[ Parent | Reply to this comment ]

Posted by Anonymous (74.197.xx.xx) on Tue 13 Jan 2009 at 13:47
if you are looking for a gui tool, look at bum (BootUp-Manager) in the repositories. There is a checkbox to display advanced options like priorities and such.

[ Parent | Reply to this comment ]

Posted by Anonymous (59.162.xx.xx) on Wed 25 Feb 2009 at 12:51

#! /bin/sh
# /etc/init.d/blah
#

# Some things that run always
touch /var/lock/blah

# Carry out specific functions when asked to by the system
case “$1â&aci rc;‚¬Â³ in
start)
HOST=’10.147.25 1.90′
USER=’tritech&A tilde;¢â‚¬â„¢
PASSWD=’tritech ’
ftp -n $HOST <<END_SCRIPT
quote USER $USER
quote PASS $PASSWD
get candle1.C
END_SCRIPT
;;
stop)
echo “Starting script blah �
;;
*)
exit 1
;;
esac

exit 0

this is my script in which i am trying to copy the file candle1.C from an ftp server at the time of starting the system so i had put this file in /etc/init.d/blah .but it is not working , instead of these ftp commands if am using mkdir d something like command it is working means this script is working but for using an ftp what i have to do , or it is possible to start an ftp connection at the time of init process.plz help me.

[ Parent | Reply to this comment ]

Posted by Anonymous (66.29.xx.xx) on Sun 29 Nov 2009 at 05:16
There are a lot of misconceptions voiced here about the sysvinit system. It is complex because it HAS to be. To quote Eistein, "Make things as simple as possible, and no simpler."

Sysvinit is the best way known to manage all the complexity involved in making any combination of the 10,000+ Debian packages load the various daemons they need, in the order they need, only to the extent they are installed, and have them all work smoothly together. The older BSD init system was simpler, but less capable-- the init scripts had to be edited for every package you added that needed to start at boot time, and the order was always a potential source of a problem. That is why most Linux distributions use sysvinit-- it has proven its value over many years.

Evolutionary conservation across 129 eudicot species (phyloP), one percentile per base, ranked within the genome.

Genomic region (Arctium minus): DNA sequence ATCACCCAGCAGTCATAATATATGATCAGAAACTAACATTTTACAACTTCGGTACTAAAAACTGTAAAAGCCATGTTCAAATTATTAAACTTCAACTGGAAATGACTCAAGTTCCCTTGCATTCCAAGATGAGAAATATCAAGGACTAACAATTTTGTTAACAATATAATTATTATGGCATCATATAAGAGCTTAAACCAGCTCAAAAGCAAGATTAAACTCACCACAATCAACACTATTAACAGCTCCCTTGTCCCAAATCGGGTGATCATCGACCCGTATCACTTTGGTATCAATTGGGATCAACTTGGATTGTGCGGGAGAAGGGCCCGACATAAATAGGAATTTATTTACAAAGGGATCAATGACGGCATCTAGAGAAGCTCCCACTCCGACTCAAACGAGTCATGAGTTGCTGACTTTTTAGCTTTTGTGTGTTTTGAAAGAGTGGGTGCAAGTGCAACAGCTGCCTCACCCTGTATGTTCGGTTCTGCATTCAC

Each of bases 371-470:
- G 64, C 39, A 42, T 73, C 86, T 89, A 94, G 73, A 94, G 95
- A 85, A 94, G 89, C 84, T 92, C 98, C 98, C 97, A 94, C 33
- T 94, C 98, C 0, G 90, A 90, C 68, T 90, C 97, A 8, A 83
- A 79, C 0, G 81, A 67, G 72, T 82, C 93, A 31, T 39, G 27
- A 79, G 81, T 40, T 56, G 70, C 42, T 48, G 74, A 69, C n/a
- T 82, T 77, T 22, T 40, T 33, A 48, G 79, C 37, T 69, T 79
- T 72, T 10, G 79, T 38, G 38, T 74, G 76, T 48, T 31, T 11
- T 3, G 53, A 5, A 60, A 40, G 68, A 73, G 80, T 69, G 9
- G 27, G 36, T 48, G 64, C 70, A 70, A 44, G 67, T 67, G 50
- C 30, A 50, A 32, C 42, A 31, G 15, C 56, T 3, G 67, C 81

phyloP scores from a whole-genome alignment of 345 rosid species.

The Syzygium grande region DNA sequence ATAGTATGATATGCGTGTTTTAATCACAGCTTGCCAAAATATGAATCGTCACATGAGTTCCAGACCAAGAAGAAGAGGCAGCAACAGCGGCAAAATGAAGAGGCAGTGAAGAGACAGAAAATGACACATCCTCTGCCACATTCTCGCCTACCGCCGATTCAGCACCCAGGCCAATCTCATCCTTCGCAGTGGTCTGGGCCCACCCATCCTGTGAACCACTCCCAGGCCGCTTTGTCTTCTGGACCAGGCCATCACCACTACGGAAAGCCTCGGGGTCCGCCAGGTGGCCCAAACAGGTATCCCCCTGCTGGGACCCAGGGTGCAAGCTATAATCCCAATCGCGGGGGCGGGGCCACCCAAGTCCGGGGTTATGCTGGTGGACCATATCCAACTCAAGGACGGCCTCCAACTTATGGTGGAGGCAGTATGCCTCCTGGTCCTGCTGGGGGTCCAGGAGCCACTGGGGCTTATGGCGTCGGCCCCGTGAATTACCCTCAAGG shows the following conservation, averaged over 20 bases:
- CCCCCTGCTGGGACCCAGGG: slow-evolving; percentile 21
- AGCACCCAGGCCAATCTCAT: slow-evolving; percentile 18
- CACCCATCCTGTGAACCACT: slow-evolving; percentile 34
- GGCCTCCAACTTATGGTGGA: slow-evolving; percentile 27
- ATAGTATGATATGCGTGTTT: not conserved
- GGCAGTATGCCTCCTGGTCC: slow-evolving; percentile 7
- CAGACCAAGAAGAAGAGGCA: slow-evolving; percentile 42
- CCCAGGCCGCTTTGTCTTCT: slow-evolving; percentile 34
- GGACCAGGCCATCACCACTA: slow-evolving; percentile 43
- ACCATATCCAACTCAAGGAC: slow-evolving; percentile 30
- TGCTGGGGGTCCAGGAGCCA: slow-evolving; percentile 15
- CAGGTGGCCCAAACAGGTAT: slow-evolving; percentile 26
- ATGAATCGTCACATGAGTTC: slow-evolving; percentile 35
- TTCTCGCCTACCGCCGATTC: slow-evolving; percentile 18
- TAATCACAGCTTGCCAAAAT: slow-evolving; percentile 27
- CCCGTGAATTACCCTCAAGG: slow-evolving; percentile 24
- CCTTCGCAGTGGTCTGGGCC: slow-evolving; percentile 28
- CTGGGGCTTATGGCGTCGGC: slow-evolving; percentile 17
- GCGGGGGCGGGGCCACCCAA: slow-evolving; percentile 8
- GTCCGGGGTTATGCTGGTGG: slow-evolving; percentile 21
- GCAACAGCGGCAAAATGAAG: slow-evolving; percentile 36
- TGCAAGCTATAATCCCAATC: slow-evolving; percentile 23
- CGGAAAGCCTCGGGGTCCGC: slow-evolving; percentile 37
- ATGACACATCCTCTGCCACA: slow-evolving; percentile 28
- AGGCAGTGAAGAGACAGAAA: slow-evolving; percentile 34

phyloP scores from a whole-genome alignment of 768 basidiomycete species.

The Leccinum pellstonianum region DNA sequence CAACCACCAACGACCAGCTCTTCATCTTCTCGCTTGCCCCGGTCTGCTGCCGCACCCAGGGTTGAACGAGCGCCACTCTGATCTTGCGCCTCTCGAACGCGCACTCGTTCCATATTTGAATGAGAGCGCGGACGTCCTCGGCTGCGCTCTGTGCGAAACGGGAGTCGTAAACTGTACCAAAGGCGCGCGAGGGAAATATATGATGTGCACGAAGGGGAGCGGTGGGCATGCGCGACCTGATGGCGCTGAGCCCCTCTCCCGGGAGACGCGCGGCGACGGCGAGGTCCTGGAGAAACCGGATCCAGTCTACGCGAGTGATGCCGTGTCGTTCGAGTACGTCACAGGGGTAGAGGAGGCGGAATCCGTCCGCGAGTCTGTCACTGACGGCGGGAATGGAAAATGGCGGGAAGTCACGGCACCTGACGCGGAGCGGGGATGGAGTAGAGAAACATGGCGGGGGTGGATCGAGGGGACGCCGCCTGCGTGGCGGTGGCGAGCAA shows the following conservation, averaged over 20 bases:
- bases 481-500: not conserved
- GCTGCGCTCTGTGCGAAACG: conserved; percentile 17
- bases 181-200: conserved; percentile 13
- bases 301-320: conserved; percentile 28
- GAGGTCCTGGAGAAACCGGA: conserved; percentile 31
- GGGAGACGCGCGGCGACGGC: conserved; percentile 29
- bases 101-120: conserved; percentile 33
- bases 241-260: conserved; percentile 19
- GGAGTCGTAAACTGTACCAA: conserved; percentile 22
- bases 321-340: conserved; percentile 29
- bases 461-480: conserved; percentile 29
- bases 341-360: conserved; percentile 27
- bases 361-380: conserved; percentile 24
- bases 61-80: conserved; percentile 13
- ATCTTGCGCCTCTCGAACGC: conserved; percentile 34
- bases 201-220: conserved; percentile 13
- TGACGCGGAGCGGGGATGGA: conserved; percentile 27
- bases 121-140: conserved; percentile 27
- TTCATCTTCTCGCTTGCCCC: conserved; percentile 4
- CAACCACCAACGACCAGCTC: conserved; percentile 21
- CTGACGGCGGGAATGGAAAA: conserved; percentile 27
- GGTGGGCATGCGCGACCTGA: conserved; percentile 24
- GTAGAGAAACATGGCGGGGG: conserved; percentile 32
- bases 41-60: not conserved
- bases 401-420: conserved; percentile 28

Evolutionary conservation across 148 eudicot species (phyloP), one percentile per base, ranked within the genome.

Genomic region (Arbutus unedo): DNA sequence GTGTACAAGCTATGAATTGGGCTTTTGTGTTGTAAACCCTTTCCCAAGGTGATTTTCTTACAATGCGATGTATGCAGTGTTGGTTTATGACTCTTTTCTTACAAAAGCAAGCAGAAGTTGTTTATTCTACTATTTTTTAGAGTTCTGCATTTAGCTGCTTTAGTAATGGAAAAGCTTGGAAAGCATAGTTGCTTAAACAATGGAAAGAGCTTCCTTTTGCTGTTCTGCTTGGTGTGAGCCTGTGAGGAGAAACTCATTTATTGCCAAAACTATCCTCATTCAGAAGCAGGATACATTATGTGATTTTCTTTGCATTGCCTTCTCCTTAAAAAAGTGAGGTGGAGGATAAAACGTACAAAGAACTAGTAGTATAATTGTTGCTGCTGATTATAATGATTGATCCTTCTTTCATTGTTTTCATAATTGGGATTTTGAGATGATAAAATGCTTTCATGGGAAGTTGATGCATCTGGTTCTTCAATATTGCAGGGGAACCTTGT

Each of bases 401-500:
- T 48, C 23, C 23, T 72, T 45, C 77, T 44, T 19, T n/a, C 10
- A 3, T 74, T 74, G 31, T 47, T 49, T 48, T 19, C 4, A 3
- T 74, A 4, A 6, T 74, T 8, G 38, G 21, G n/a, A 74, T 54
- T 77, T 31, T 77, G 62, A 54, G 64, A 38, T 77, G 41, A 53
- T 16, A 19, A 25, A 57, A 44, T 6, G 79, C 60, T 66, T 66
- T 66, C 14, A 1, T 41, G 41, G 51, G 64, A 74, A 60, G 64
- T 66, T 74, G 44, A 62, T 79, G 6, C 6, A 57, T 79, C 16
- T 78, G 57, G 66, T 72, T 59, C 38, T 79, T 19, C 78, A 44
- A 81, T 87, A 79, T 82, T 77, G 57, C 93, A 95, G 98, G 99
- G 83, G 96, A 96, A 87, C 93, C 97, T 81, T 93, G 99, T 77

Each package that needs to load at a certain runlevel puts one script in /etc/init.d, usually named with the package name. This allows you to start, stop, restart, reload, etc. it by typing "/etc/init.d/mypackage start" (or stop or reload or whatever). If you write a script, use others as a template, and change what you need to change. Test the script by typing these commands manually (probably at a root shell). If the script works properly here, it should work in runlevels. However, to answer the last plea for help, this script does NOT start anything automatically at ANY runlevel. We still need one more thing for that.

To do that, we create symlinks to these scripts in the various runlevel directories. For example, if we normally run at runlevel 2 (as Debian does by default) and we want mypackage to run as start, then create two links in /etc/rc2.d, one named S99mypackage and one named K99mypackage. S means Start, and K means Kill (stop) the process. When the system goes into runlevel 2, all the start links in /etc/rc2.d will be run one after another. The 99 tells the system WHEN it should be run-- they run in numerical order from 01-99 (and in alpha order within those numeric levels, I think). So 99 will be run last, and everything should basically already be up by then, usually a good choice for your personal stuff. But if you want it run before thing1 and after thing2, then pick a more appropriate number. If you want it started first and stopped last, then name the links S01mypackage and K99mypackage. You can also disable the link temporarily by renaming the uppercase S or K to lowercase-- only the uppercase letters will be run.

As to "why so many runlevels, if Debian only uses two?"-- you can use them any way you want. Runlevel S (or 1) is single-user maintenance mode (which may not even mount your disks). Runlevel 2 (in Debian) is multi-user. Some distributions once used runlevel 3 for networking, or 5 for X windows. Now both (networking and X) seem to be nearly universal, and are not usually put on separate runlevels. But if you want to do that, you can. It's your system, do what you want. Maybe you have a system needs to be configured differently at home and work, or when the kids are using it. You can set runlevels for these different modes.